Wed, Jun 13 12:08 PM |Entertainment

Here’s Why Black Men Are Big Mad On Social Media About Season 3 Of ‘Insecure’

Twitter is in a rage right now. 

Issa Rae, co-creator and main star of the HBO smash Insecure, recently dished that one of the central themes of the show's third season (which is coming back sort of soon) will be Black masculinity and black men figured out a way to be upset at this announcement. 

"I don't want to give anything away," she explained to The Hollywood Reporter. "I love Black masculinity as it relates to Black women. I think that's something interesting that we haven't gotten a chance to explore yet — and specifically toxic male Black masculinity as it relates to Black women. I'm trying to find a way to explore that and get a rounded storyline that isn't preachy."

The actress' comments soon sparked a bit of backlash from social media users, including many Black men.

One nay-sayer penned a lengthy thread, arguing that Issa is unqualified to properly translate this sensitive topic onto the small screen. For the record, the show’s writing seem seems to be pretty diverse (in both gender and sex), so it’s not like Issa is in it alone, anyway? 

His tweet read: Issa Rae teases Season 3 "Insecure" will be about black masculinity. A topic I bet she thinks she's an expert on. My guess is she'll follow the trend of other prominent black women producers/directors/writers in filmmaking and promote some sort of [expletive] about black men.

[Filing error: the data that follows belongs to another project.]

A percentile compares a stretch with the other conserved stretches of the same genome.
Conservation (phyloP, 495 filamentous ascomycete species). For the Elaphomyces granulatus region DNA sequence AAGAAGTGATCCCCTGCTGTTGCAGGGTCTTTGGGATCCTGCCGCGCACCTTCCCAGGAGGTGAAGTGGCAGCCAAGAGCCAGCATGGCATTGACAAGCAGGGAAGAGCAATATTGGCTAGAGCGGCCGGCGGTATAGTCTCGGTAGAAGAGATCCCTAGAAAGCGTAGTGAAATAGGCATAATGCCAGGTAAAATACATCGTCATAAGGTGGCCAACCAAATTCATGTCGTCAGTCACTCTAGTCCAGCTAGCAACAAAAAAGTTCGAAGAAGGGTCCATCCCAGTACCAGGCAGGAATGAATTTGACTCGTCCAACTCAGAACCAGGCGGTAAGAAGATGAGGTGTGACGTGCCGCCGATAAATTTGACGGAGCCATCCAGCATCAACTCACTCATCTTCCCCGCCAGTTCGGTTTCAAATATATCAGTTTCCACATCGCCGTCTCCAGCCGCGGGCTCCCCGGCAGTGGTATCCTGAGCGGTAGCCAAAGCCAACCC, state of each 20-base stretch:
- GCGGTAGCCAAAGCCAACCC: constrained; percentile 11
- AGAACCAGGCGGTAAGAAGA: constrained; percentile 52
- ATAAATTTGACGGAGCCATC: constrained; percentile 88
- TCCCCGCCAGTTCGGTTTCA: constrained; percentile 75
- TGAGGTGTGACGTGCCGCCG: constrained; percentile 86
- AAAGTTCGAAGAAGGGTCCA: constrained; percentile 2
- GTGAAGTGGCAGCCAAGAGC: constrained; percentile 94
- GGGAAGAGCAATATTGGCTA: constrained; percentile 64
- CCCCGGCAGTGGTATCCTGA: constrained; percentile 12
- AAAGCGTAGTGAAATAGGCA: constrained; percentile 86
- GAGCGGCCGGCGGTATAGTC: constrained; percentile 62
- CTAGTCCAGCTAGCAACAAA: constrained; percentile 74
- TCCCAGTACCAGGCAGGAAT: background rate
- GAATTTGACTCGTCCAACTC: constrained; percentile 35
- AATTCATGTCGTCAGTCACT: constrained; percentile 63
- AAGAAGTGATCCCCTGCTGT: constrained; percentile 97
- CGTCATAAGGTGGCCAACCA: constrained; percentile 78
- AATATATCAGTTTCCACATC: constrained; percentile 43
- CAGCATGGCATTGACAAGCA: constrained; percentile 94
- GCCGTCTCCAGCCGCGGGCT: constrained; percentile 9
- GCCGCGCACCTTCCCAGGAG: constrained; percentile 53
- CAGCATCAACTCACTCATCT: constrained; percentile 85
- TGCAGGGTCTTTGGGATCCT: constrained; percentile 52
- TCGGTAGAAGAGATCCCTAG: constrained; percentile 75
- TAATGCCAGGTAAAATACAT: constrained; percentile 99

Issa Rae’s Insecure co-star and former love interest, Jay Ellis, jumped to her defense and schooled one of the trolls on just why he was far off-base with his take.

Actress Reagan Gomez also jumped out there to defend Issa Rae:

Needless to say, their defense didn't put a stop to more negative responses to Issa’s announcement:

Issa previously rocked a similar boat when fans noticed that she had made some interesting comments in her 2015 memoire, The Misadventures of Awkward Black Girl.

"This is why I propose that black woman and Asian men join forces in love, marriage, and procreation," she penned. "Educated black women, what better intellectual match for you than an Asian man? And I'm not talking Filipinos; they're like the blacks of Asians. I'm talking Chinese, Vietnamese, Japanese, et cetera."

Anyway, outrage about the upcoming episodes’ focus is nothing new—people have plenty of opinions about what does on behind-the-scenes, story-wise. Insecure was once criticized for now showing the characters wrapping it up in intimate encounters.

Issa addressed the complaints at the time, tweeting, “We tend to place condoms in the backgrounds of scenes or imply them […] But we hear you guys and will do better next season.”

Insecure returns August 12, 2018. So far, it has won a Peabody Award, an AFI award for Best TV Program of the Year, as well as placing third last year in the African-American Film Critics Association’s Top 10 TV Shows, among other accolades.

Where do you stand on Issa Rae’s announcement on Black Masculinity as one of the central themes for the new season of Insecure?

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